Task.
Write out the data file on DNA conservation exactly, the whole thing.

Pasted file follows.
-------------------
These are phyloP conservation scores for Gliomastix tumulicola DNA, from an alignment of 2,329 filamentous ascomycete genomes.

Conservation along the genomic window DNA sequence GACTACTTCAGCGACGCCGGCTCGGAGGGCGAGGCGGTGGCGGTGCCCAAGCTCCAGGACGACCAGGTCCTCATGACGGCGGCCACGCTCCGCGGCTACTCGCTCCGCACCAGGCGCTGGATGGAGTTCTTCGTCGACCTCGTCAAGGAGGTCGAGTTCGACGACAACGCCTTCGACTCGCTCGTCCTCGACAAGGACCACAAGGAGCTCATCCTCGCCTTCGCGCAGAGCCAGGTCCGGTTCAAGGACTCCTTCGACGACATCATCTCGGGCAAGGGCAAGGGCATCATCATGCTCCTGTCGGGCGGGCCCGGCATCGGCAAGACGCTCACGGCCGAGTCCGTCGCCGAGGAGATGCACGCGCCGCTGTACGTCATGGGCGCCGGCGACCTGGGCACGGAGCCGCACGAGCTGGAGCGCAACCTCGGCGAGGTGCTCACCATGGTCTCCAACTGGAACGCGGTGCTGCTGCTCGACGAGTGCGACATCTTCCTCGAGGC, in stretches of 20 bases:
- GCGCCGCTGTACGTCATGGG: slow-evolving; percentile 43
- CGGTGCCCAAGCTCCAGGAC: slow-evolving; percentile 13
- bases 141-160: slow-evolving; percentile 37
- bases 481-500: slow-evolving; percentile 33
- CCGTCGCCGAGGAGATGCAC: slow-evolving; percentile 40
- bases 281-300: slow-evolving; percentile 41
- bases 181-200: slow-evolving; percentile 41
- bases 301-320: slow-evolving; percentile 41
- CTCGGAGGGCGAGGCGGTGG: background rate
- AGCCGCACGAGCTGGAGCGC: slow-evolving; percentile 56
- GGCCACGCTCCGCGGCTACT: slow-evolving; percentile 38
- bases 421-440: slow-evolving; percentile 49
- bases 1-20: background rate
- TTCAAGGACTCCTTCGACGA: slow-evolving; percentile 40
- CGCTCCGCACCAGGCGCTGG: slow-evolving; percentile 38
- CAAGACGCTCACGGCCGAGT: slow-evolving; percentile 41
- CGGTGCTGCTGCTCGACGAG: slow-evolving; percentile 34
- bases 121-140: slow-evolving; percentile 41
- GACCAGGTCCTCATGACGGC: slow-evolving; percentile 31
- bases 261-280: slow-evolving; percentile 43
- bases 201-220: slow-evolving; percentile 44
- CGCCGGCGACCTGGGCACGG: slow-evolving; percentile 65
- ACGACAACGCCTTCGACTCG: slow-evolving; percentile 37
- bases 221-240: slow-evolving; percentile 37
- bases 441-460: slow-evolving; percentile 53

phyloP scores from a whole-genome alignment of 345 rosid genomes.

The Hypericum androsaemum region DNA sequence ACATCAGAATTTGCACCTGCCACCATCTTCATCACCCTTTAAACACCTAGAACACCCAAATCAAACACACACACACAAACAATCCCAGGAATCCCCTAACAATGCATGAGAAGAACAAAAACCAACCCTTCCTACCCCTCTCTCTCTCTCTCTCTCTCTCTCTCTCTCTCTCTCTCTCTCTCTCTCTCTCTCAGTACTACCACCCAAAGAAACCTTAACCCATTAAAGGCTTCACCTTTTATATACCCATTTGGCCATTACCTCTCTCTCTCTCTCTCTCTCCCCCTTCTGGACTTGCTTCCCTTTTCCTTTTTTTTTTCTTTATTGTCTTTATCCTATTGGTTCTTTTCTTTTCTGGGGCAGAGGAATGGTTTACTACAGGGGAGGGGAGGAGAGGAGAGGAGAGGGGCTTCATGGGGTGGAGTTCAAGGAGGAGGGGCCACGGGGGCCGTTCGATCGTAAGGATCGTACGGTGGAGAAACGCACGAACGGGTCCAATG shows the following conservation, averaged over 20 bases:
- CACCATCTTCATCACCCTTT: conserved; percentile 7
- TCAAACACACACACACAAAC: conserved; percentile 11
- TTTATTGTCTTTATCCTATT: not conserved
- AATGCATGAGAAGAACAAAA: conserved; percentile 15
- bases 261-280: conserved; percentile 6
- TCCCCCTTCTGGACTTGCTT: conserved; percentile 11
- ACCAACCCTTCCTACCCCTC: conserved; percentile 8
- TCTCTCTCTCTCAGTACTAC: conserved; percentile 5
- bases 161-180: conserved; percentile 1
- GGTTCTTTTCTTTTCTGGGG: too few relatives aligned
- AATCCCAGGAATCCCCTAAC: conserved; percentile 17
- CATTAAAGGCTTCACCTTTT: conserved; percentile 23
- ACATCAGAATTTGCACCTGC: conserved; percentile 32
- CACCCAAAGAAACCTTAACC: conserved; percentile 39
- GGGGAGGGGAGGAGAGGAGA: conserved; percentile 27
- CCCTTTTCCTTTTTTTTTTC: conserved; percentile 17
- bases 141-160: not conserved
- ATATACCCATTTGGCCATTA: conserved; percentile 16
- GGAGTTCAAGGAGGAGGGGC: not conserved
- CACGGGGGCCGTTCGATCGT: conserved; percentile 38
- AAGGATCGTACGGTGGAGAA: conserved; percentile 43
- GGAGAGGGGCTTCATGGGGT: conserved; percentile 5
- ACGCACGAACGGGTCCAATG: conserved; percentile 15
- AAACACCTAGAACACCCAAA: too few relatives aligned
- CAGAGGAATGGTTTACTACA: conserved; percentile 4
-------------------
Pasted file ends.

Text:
These are phyloP conservation scores for Gliomastix tumulicola DNA, from an alignment of 2,329 filamentous ascomycete genomes.

Conservation along the genomic window DNA sequence GACTACTTCAGCGACGCCGGCTCGGAGGGCGAGGCGGTGGCGGTGCCCAAGCTCCAGGACGACCAGGTCCTCATGACGGCGGCCACGCTCCGCGGCTACTCGCTCCGCACCAGGCGCTGGATGGAGTTCTTCGTCGACCTCGTCAAGGAGGTCGAGTTCGACGACAACGCCTTCGACTCGCTCGTCCTCGACAAGGACCACAAGGAGCTCATCCTCGCCTTCGCGCAGAGCCAGGTCCGGTTCAAGGACTCCTTCGACGACATCATCTCGGGCAAGGGCAAGGGCATCATCATGCTCCTGTCGGGCGGGCCCGGCATCGGCAAGACGCTCACGGCCGAGTCCGTCGCCGAGGAGATGCACGCGCCGCTGTACGTCATGGGCGCCGGCGACCTGGGCACGGAGCCGCACGAGCTGGAGCGCAACCTCGGCGAGGTGCTCACCATGGTCTCCAACTGGAACGCGGTGCTGCTGCTCGACGAGTGCGACATCTTCCTCGAGGC, in stretches of 20 bases:
- GCGCCGCTGTACGTCATGGG: slow-evolving; percentile 43
- CGGTGCCCAAGCTCCAGGAC: slow-evolving; percentile 13
- bases 141-160: slow-evolving; percentile 37
- bases 481-500: slow-evolving; percentile 33
- CCGTCGCCGAGGAGATGCAC: slow-evolving; percentile 40
- bases 281-300: slow-evolving; percentile 41
- bases 181-200: slow-evolving; percentile 41
- bases 301-320: slow-evolving; percentile 41
- CTCGGAGGGCGAGGCGGTGG: background rate
- AGCCGCACGAGCTGGAGCGC: slow-evolving; percentile 56
- GGCCACGCTCCGCGGCTACT: slow-evolving; percentile 38
- bases 421-440: slow-evolving; percentile 49
- bases 1-20: background rate
- TTCAAGGACTCCTTCGACGA: slow-evolving; percentile 40
- CGCTCCGCACCAGGCGCTGG: slow-evolving; percentile 38
- CAAGACGCTCACGGCCGAGT: slow-evolving; percentile 41
- CGGTGCTGCTGCTCGACGAG: slow-evolving; percentile 34
- bases 121-140: slow-evolving; percentile 41
- GACCAGGTCCTCATGACGGC: slow-evolving; percentile 31
- bases 261-280: slow-evolving; percentile 43
- bases 201-220: slow-evolving; percentile 44
- CGCCGGCGACCTGGGCACGG: slow-evolving; percentile 65
- ACGACAACGCCTTCGACTCG: slow-evolving; percentile 37
- bases 221-240: slow-evolving; percentile 37
- bases 441-460: slow-evolving; percentile 53

phyloP scores from a whole-genome alignment of 345 rosid genomes.

The Hypericum androsaemum region DNA sequence ACATCAGAATTTGCACCTGCCACCATCTTCATCACCCTTTAAACACCTAGAACACCCAAATCAAACACACACACACAAACAATCCCAGGAATCCCCTAACAATGCATGAGAAGAACAAAAACCAACCCTTCCTACCCCTCTCTCTCTCTCTCTCTCTCTCTCTCTCTCTCTCTCTCTCTCTCTCTCTCTCTCAGTACTACCACCCAAAGAAACCTTAACCCATTAAAGGCTTCACCTTTTATATACCCATTTGGCCATTACCTCTCTCTCTCTCTCTCTCTCCCCCTTCTGGACTTGCTTCCCTTTTCCTTTTTTTTTTCTTTATTGTCTTTATCCTATTGGTTCTTTTCTTTTCTGGGGCAGAGGAATGGTTTACTACAGGGGAGGGGAGGAGAGGAGAGGAGAGGGGCTTCATGGGGTGGAGTTCAAGGAGGAGGGGCCACGGGGGCCGTTCGATCGTAAGGATCGTACGGTGGAGAAACGCACGAACGGGTCCAATG shows the following conservation, averaged over 20 bases:
- CACCATCTTCATCACCCTTT: conserved; percentile 7
- TCAAACACACACACACAAAC: conserved; percentile 11
- TTTATTGTCTTTATCCTATT: not conserved
- AATGCATGAGAAGAACAAAA: conserved; percentile 15
- bases 261-280: conserved; percentile 6
- TCCCCCTTCTGGACTTGCTT: conserved; percentile 11
- ACCAACCCTTCCTACCCCTC: conserved; percentile 8
- TCTCTCTCTCTCAGTACTAC: conserved; percentile 5
- bases 161-180: conserved; percentile 1
- GGTTCTTTTCTTTTCTGGGG: too few relatives aligned
- AATCCCAGGAATCCCCTAAC: conserved; percentile 17
- CATTAAAGGCTTCACCTTTT: conserved; percentile 23
- ACATCAGAATTTGCACCTGC: conserved; percentile 32
- CACCCAAAGAAACCTTAACC: conserved; percentile 39
- GGGGAGGGGAGGAGAGGAGA: conserved; percentile 27
- CCCTTTTCCTTTTTTTTTTC: conserved; percentile 17
- bases 141-160: not conserved
- ATATACCCATTTGGCCATTA: conserved; percentile 16
- GGAGTTCAAGGAGGAGGGGC: not conserved
- CACGGGGGCCGTTCGATCGT: conserved; percentile 38
- AAGGATCGTACGGTGGAGAA: conserved; percentile 43
- GGAGAGGGGCTTCATGGGGT: conserved; percentile 5
- ACGCACGAACGGGTCCAATG: conserved; percentile 15
- AAACACCTAGAACACCCAAA: too few relatives aligned
- CAGAGGAATGGTTTACTACA: conserved; percentile 4